Response to Kling

Arnold Kling:

Robin Hanson asks why parking should be free, when there are thousands of other goods with low marginal cost that are not free. My basic answer is that there are thousands of other goods with low marginal cost that are free. I think of free parking as a form of bundling, where the supplier of a priced good (a house, or a store) throws in another for free. If you think bundling is exceptional, then you must be shocked every time you buy a car with cup holders, a cell phone with a camera, or a computer that comes with a USB port, a WI-FI antenna, and word processing software. …

Yet another relevant margin is land use. How much land should be used for parking and how much should be used for other purposes? … Along which of these margins is there the proverbial $20 bill lying on the sidewalk for policy makers to pick up? The Shoup argument that Tyler Cowen is advancing seems to be that government forces the bundling of free parking. Take away the government distortion, and you would see a lot less free parking. Maybe, but I keep wondering how much more bundling government encourages beyond what would take place, anyway, and whether that additional bundling is such a bad thing.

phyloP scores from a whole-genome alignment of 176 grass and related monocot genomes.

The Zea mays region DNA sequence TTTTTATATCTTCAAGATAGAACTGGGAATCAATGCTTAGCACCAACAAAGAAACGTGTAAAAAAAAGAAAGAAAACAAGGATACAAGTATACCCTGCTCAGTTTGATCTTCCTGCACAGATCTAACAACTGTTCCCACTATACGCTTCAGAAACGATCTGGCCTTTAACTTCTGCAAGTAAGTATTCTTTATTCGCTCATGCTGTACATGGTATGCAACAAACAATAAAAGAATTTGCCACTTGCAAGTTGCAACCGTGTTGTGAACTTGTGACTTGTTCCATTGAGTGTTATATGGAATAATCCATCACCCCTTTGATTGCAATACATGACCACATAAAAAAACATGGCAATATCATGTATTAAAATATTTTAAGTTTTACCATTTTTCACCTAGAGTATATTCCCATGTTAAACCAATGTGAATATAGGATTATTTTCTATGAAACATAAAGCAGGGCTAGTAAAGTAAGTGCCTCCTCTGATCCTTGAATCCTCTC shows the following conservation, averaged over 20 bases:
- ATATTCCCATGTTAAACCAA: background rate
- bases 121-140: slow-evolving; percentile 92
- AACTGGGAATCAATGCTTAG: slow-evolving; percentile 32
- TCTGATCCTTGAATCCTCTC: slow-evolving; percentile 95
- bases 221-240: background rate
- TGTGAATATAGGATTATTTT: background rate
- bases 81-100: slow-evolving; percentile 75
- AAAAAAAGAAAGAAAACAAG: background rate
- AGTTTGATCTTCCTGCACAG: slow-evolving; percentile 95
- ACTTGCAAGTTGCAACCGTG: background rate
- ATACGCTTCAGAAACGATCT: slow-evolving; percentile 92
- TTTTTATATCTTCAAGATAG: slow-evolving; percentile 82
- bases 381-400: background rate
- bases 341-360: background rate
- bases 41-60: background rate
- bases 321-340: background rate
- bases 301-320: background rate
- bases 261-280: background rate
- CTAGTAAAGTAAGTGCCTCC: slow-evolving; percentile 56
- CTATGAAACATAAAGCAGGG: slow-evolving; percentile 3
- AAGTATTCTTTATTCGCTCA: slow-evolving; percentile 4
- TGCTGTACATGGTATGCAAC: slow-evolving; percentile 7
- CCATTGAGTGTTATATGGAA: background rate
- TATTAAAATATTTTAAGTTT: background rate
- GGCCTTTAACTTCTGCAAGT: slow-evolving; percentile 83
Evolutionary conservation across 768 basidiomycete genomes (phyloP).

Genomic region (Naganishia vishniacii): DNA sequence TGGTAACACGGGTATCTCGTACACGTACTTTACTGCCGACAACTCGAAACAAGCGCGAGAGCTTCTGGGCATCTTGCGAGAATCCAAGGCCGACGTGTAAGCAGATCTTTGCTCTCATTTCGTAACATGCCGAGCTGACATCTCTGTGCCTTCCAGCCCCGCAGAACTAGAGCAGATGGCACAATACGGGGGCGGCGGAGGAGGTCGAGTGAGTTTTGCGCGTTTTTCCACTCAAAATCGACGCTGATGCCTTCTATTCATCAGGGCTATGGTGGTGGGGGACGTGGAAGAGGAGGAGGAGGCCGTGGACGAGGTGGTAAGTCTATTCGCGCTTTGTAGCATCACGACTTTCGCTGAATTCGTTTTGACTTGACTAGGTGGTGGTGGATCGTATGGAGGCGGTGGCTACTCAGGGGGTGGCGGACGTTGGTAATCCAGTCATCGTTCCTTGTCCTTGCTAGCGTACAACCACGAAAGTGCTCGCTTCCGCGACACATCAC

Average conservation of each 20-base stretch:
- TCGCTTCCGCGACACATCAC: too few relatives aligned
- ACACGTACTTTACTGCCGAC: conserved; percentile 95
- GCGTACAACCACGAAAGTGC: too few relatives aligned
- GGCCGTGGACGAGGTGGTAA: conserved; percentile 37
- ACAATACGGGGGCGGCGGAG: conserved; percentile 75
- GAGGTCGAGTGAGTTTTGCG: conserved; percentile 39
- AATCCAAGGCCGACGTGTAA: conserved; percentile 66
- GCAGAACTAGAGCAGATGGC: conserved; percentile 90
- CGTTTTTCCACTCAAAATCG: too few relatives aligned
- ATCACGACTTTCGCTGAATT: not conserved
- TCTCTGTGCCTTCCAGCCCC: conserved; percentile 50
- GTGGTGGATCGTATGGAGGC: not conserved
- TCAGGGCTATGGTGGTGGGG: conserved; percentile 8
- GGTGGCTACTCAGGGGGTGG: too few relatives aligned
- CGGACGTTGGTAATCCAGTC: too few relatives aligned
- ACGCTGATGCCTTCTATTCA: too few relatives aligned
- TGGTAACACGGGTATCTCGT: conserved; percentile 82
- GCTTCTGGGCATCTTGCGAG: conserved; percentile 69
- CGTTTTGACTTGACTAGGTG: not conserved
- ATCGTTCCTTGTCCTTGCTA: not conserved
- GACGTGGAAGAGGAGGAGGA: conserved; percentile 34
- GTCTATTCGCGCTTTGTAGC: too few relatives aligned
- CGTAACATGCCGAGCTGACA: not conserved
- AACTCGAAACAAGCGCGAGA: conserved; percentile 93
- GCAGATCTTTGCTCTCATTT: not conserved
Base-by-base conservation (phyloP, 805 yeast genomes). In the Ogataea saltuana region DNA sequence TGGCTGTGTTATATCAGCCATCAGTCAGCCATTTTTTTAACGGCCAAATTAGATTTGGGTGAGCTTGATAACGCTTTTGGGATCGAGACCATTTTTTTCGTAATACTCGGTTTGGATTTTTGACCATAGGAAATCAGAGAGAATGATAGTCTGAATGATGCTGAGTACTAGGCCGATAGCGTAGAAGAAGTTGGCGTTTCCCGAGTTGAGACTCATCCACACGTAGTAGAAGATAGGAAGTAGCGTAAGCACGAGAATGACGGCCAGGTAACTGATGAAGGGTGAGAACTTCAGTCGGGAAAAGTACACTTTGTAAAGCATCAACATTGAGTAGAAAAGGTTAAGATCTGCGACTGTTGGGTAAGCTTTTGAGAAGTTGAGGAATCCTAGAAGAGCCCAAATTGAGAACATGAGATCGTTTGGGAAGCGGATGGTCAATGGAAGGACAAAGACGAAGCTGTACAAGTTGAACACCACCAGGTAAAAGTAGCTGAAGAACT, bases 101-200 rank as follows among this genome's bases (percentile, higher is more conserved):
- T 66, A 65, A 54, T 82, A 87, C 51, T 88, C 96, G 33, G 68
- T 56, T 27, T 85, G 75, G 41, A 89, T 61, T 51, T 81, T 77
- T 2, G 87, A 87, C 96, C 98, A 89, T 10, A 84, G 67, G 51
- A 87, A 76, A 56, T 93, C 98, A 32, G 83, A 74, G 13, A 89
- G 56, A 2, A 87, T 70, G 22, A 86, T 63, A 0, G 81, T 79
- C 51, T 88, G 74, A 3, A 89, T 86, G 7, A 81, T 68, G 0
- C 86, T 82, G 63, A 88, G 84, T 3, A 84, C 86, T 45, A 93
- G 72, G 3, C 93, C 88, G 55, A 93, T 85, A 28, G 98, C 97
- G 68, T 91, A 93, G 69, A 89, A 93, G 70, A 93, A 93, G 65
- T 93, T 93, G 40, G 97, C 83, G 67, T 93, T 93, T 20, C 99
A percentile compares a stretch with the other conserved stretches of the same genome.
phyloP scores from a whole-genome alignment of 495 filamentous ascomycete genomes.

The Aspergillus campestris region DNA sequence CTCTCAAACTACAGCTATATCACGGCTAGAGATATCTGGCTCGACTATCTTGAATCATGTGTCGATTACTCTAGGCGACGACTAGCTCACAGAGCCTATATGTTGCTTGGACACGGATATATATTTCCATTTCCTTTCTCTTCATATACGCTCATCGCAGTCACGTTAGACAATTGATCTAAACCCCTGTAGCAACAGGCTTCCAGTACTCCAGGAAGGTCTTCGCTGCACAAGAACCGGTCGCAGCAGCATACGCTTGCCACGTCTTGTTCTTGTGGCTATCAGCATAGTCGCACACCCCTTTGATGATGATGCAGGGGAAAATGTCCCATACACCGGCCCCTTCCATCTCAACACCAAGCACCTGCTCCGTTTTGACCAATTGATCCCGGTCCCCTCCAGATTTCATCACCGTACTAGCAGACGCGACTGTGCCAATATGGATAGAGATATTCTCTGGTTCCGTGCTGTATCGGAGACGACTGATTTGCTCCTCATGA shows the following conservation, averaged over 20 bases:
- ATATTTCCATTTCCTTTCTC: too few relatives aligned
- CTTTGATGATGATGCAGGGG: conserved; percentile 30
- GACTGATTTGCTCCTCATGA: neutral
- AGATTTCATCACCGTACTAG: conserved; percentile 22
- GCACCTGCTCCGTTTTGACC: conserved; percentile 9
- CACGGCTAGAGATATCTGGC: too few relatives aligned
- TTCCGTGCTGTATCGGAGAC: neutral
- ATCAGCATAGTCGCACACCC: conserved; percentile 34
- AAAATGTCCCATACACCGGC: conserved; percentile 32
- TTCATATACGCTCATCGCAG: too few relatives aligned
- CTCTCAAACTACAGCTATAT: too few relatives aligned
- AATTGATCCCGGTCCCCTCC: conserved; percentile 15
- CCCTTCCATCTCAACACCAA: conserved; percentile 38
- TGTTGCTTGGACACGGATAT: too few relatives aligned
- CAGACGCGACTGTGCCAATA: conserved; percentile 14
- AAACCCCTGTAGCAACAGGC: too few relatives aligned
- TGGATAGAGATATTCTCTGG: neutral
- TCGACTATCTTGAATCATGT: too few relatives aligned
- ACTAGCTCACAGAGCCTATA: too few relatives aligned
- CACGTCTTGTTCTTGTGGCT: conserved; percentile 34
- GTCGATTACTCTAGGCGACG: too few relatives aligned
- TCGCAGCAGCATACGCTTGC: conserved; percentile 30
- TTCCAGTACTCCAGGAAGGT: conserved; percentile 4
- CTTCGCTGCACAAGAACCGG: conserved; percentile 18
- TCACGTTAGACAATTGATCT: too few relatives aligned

Take two random products or services A and B; what are the chances that those two are sold in a bundle that includes both A and B? Pretty dang low. So in this sense bundling is the exception, not the rule. Yes in the absence of government rules many firms would in fact bundle parking with their product. But what is at issue are government rules requiring a large number of parking spaces be bundled with many products. Shoup goes to a lot of trouble to try to quantify the large distortions, especially along the land use margin, caused by forcing too much parking to be bundled with many products. It is just not very responsive to say “you never know, maybe firms would have wanted to bundle that much parking with their products.” Surely regulations should be supported by stronger arguments than this.

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  • A dude

    Seems that far values (Markets pricing in everything, assuming humans are rational asset allocation computers with unlimited CPU and memory resources. Also cars are inherently bad because of pollution and congestion.) suggest that parking should be rationed via some market pricing mechanism.

    Near practicality though says that the free rider problem is real, and the new retailer should ensure adequate parking, or compensate whoever’s parking spaces will be used by her customers.

    I go with the near here.